While I was dawdling around in Feedly the other night, I saw this article on Rock, Paper, Shotgun talking about how Valve is threatening certain visual novels with removal from the Steam platform unless they remove their “pornographic content”, despite many of them being prior approved by Valve at the time of launch and not even breaking the official policy on sexual content.
So I have some thoughts on this one, and the rabbit hole goes a little deep, so bear with me while I give you a little context.
Why I Will Not Play Most Visual Novels With Sexual Content
First off, I feel I should preface this post by stating that I don’t just not play visual novels with sexual content, I outright avoid them. This is not because I think they shouldn’t exist, it’s because I am somewhere on the gray/demi scale and it makes me feel incredibly uncomfortable. Incredibly. When these things are subtly implied or fade-to-black I can deal just fine, but frankly, when sex is shoved in my face like that, it really backs me into a corner. It’s pervasive and hard to avoid and for me, the visual novel sphere is definitely tough to gauge.
Of course, there are websites out there that have these things well tagged but if you’re going to play a game, having to go out of your way to check the content within is one heck of a nuisance when the publisher could just plop a note in the game description advising the level of sexual content within the game and be done with it. It doesn’t have to contain spoilers, but it would really go a long way. Not only does it solve the issue of minors gaining easy access to some of these titles if there are appropriate parental controls set up, but it gives those of us who wish/need to avoid the more extreme sexual content the information necessary.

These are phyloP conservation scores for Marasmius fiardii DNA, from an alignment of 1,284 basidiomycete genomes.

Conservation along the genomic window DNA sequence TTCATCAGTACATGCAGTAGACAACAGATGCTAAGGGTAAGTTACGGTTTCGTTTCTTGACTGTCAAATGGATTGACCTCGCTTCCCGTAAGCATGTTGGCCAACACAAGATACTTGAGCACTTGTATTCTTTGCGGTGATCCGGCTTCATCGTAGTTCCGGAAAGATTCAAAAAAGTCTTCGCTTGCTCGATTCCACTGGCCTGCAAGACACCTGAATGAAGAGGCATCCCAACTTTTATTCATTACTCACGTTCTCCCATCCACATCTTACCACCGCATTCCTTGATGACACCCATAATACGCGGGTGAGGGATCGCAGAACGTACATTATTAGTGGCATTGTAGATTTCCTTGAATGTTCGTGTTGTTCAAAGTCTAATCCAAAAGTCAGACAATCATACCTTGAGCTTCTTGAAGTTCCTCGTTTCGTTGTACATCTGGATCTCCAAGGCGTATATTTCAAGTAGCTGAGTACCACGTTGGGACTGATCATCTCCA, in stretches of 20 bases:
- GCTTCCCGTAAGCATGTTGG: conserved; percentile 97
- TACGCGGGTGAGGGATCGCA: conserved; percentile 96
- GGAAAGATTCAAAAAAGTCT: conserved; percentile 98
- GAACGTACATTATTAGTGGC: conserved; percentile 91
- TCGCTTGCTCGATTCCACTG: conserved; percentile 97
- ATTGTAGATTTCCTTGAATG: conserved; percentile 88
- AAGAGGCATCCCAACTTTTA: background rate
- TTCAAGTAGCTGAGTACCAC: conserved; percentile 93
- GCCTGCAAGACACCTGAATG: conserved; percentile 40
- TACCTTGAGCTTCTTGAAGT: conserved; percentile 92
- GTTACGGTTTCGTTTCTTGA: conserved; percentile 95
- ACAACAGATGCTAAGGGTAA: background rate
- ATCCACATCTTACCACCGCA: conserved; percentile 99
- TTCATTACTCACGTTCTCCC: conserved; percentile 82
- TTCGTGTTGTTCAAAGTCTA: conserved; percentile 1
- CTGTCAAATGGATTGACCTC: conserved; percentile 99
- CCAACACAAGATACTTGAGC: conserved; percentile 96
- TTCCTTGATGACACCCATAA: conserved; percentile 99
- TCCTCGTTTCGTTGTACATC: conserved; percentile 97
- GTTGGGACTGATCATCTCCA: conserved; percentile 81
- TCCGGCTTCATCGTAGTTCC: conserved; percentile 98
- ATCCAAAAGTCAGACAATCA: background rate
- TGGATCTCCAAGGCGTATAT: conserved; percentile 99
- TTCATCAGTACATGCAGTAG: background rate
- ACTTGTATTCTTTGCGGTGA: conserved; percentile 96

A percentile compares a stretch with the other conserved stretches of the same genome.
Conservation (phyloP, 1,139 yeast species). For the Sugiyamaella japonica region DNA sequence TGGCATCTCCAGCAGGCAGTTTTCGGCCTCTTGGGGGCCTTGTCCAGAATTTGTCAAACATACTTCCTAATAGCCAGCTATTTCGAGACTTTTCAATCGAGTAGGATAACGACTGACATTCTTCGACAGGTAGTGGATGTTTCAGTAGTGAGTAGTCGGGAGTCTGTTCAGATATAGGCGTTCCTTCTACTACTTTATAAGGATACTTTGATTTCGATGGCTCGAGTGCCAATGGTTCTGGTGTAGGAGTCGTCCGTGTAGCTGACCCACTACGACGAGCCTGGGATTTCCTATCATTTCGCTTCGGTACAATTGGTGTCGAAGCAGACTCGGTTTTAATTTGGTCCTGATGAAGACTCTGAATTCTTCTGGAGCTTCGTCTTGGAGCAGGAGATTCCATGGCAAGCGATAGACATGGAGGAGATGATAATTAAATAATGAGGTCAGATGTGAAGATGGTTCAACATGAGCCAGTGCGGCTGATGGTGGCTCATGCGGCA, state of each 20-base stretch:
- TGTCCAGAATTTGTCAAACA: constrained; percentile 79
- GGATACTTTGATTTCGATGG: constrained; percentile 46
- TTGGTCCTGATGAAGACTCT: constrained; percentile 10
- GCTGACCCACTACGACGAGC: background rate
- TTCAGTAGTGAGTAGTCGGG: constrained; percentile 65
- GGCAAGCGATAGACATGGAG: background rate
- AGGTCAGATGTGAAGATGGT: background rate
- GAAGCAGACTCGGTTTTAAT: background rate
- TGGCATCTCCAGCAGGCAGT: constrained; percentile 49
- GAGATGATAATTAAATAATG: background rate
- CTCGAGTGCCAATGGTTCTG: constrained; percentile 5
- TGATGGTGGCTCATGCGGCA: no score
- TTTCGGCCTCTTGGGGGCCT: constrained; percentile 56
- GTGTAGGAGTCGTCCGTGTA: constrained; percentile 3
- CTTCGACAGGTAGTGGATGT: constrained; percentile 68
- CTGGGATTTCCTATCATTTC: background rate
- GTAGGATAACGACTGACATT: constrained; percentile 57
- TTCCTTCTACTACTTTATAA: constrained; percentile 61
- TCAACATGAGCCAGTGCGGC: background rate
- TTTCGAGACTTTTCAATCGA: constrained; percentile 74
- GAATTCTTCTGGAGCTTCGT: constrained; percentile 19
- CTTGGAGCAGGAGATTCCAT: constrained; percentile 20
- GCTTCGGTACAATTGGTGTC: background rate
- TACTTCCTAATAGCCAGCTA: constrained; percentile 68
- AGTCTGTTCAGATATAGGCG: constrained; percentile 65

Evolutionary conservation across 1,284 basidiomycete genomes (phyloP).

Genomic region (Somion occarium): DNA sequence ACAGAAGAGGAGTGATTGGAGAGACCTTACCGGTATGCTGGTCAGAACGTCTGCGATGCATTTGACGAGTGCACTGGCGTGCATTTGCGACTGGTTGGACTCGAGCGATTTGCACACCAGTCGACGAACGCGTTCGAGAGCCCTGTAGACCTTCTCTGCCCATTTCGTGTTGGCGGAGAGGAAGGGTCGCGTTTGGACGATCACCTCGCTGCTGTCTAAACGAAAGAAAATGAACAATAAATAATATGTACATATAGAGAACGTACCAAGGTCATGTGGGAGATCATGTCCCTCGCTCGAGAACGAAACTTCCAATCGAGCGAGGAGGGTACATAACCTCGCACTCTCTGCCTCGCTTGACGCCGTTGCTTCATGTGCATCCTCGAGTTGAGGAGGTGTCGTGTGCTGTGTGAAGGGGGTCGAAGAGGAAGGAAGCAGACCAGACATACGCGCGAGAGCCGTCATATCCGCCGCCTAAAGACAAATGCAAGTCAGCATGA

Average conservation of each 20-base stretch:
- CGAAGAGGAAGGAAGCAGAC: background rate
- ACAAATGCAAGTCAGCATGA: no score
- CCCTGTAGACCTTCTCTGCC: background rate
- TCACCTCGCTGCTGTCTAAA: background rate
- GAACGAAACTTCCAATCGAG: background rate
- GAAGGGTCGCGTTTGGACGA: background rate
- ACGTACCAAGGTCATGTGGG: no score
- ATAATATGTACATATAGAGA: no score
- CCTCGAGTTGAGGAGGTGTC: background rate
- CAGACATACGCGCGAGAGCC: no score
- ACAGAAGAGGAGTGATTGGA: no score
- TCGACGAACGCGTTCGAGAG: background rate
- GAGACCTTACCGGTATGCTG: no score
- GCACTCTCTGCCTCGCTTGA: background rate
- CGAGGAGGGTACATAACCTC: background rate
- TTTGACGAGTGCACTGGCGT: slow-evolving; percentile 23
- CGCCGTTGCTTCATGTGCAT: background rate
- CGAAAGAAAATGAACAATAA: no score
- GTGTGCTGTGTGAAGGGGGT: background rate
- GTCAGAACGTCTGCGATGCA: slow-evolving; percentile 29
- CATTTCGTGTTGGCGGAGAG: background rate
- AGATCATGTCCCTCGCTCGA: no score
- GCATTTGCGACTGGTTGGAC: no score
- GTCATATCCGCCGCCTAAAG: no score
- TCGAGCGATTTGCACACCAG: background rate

But No, I Don’t Agree With This
I’m not deluded enough to think that this would 100% fix the problem, no. I mean as many have pointed out, there are games like The Witcher that go by untouched where some of these visual novels being threatened with removal don’t even breach Valve’s policy on the matter, and as Jim Sterling pointed out in his video, there are much, much worse games on the platform that don’t even run or just present stolen assets that get by scot-free when games that work just fine receive this kind of treatment. This is not right. Not to mention that this appears to be the result of a group of “online child safety” lobbyists who are the same kinds of people responsible for banning literature in various states across the US. It sets a dangerous precedent and one that we should all be concerned about, wherever we are in the world, and whatever type of media we consume.
As somebody who would rather avoid the more explicit sexual content in my video games, I would much rather have to juggle whether or not a game will be too much for me than see them removed entirely, and as much as I appreciate a little modesty (I absolutely went out of my way to reinstate the more modest collectible sex cards in the first Witcher game, thank you very much, that really should have been an option), I’m not even wishing they would cover up. Why?